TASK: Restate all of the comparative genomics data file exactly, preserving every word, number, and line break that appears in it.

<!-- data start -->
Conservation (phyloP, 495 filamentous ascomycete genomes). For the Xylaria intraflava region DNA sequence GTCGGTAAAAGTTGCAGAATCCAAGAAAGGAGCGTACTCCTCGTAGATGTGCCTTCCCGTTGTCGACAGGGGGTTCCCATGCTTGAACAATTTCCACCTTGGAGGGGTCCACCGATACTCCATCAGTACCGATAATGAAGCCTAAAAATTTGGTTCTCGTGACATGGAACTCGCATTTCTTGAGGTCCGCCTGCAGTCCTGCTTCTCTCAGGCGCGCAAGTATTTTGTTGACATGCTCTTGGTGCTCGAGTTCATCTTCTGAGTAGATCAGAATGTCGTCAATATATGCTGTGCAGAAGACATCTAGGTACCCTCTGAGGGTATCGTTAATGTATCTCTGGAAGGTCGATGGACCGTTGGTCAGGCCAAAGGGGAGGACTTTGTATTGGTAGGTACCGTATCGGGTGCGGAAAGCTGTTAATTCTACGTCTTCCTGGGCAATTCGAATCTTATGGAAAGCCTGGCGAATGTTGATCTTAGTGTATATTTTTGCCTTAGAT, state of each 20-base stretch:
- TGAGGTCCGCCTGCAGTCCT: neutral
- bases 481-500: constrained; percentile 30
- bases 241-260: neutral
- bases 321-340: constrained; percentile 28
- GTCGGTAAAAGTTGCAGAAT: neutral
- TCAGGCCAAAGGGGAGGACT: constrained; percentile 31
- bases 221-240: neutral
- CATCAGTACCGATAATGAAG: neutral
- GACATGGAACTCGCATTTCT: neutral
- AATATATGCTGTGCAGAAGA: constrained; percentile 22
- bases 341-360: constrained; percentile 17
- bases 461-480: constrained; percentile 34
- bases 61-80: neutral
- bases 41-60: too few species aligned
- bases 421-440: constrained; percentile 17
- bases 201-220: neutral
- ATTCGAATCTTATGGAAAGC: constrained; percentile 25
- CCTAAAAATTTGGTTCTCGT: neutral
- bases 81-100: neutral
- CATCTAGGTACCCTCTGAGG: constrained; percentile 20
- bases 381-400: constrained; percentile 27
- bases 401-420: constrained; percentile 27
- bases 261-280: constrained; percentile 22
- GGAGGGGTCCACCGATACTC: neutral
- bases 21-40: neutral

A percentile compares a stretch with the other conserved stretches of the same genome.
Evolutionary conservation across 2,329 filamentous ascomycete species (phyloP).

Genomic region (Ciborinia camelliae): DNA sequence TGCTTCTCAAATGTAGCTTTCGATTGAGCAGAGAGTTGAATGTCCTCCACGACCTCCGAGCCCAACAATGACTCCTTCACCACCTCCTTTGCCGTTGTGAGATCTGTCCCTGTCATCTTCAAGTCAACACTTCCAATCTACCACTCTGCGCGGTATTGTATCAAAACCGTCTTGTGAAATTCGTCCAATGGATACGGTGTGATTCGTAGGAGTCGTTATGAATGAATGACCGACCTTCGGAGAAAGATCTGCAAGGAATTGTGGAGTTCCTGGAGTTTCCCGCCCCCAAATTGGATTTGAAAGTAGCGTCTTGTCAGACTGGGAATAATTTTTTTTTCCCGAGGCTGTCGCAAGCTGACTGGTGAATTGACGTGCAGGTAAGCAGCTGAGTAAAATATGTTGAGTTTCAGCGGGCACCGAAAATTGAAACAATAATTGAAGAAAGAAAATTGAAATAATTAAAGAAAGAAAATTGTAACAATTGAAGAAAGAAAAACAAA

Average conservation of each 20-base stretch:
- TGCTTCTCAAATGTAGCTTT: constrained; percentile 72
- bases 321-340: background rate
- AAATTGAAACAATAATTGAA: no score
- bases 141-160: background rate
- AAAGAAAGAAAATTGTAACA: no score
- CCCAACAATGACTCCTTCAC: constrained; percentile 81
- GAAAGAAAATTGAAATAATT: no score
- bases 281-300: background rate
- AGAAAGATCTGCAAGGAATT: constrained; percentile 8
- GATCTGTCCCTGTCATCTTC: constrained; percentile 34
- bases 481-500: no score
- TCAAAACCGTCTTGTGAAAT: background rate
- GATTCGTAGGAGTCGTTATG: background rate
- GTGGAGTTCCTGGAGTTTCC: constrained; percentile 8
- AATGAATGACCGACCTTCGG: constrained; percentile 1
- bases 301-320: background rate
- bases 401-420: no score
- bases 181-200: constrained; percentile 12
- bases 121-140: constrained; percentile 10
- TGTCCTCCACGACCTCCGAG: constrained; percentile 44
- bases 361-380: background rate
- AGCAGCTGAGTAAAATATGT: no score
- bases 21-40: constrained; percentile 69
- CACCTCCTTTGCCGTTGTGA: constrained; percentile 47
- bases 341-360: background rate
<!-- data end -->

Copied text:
Conservation (phyloP, 495 filamentous ascomycete genomes). For the Xylaria intraflava region DNA sequence GTCGGTAAAAGTTGCAGAATCCAAGAAAGGAGCGTACTCCTCGTAGATGTGCCTTCCCGTTGTCGACAGGGGGTTCCCATGCTTGAACAATTTCCACCTTGGAGGGGTCCACCGATACTCCATCAGTACCGATAATGAAGCCTAAAAATTTGGTTCTCGTGACATGGAACTCGCATTTCTTGAGGTCCGCCTGCAGTCCTGCTTCTCTCAGGCGCGCAAGTATTTTGTTGACATGCTCTTGGTGCTCGAGTTCATCTTCTGAGTAGATCAGAATGTCGTCAATATATGCTGTGCAGAAGACATCTAGGTACCCTCTGAGGGTATCGTTAATGTATCTCTGGAAGGTCGATGGACCGTTGGTCAGGCCAAAGGGGAGGACTTTGTATTGGTAGGTACCGTATCGGGTGCGGAAAGCTGTTAATTCTACGTCTTCCTGGGCAATTCGAATCTTATGGAAAGCCTGGCGAATGTTGATCTTAGTGTATATTTTTGCCTTAGAT, state of each 20-base stretch:
- TGAGGTCCGCCTGCAGTCCT: neutral
- bases 481-500: constrained; percentile 30
- bases 241-260: neutral
- bases 321-340: constrained; percentile 28
- GTCGGTAAAAGTTGCAGAAT: neutral
- TCAGGCCAAAGGGGAGGACT: constrained; percentile 31
- bases 221-240: neutral
- CATCAGTACCGATAATGAAG: neutral
- GACATGGAACTCGCATTTCT: neutral
- AATATATGCTGTGCAGAAGA: constrained; percentile 22
- bases 341-360: constrained; percentile 17
- bases 461-480: constrained; percentile 34
- bases 61-80: neutral
- bases 41-60: too few species aligned
- bases 421-440: constrained; percentile 17
- bases 201-220: neutral
- ATTCGAATCTTATGGAAAGC: constrained; percentile 25
- CCTAAAAATTTGGTTCTCGT: neutral
- bases 81-100: neutral
- CATCTAGGTACCCTCTGAGG: constrained; percentile 20
- bases 381-400: constrained; percentile 27
- bases 401-420: constrained; percentile 27
- bases 261-280: constrained; percentile 22
- GGAGGGGTCCACCGATACTC: neutral
- bases 21-40: neutral

A percentile compares a stretch with the other conserved stretches of the same genome.
Evolutionary conservation across 2,329 filamentous ascomycete species (phyloP).

Genomic region (Ciborinia camelliae): DNA sequence TGCTTCTCAAATGTAGCTTTCGATTGAGCAGAGAGTTGAATGTCCTCCACGACCTCCGAGCCCAACAATGACTCCTTCACCACCTCCTTTGCCGTTGTGAGATCTGTCCCTGTCATCTTCAAGTCAACACTTCCAATCTACCACTCTGCGCGGTATTGTATCAAAACCGTCTTGTGAAATTCGTCCAATGGATACGGTGTGATTCGTAGGAGTCGTTATGAATGAATGACCGACCTTCGGAGAAAGATCTGCAAGGAATTGTGGAGTTCCTGGAGTTTCCCGCCCCCAAATTGGATTTGAAAGTAGCGTCTTGTCAGACTGGGAATAATTTTTTTTTCCCGAGGCTGTCGCAAGCTGACTGGTGAATTGACGTGCAGGTAAGCAGCTGAGTAAAATATGTTGAGTTTCAGCGGGCACCGAAAATTGAAACAATAATTGAAGAAAGAAAATTGAAATAATTAAAGAAAGAAAATTGTAACAATTGAAGAAAGAAAAACAAA

Average conservation of each 20-base stretch:
- TGCTTCTCAAATGTAGCTTT: constrained; percentile 72
- bases 321-340: background rate
- AAATTGAAACAATAATTGAA: no score
- bases 141-160: background rate
- AAAGAAAGAAAATTGTAACA: no score
- CCCAACAATGACTCCTTCAC: constrained; percentile 81
- GAAAGAAAATTGAAATAATT: no score
- bases 281-300: background rate
- AGAAAGATCTGCAAGGAATT: constrained; percentile 8
- GATCTGTCCCTGTCATCTTC: constrained; percentile 34
- bases 481-500: no score
- TCAAAACCGTCTTGTGAAAT: background rate
- GATTCGTAGGAGTCGTTATG: background rate
- GTGGAGTTCCTGGAGTTTCC: constrained; percentile 8
- AATGAATGACCGACCTTCGG: constrained; percentile 1
- bases 301-320: background rate
- bases 401-420: no score
- bases 181-200: constrained; percentile 12
- bases 121-140: constrained; percentile 10
- TGTCCTCCACGACCTCCGAG: constrained; percentile 44
- bases 361-380: background rate
- AGCAGCTGAGTAAAATATGT: no score
- bases 21-40: constrained; percentile 69
- CACCTCCTTTGCCGTTGTGA: constrained; percentile 47
- bases 341-360: background rate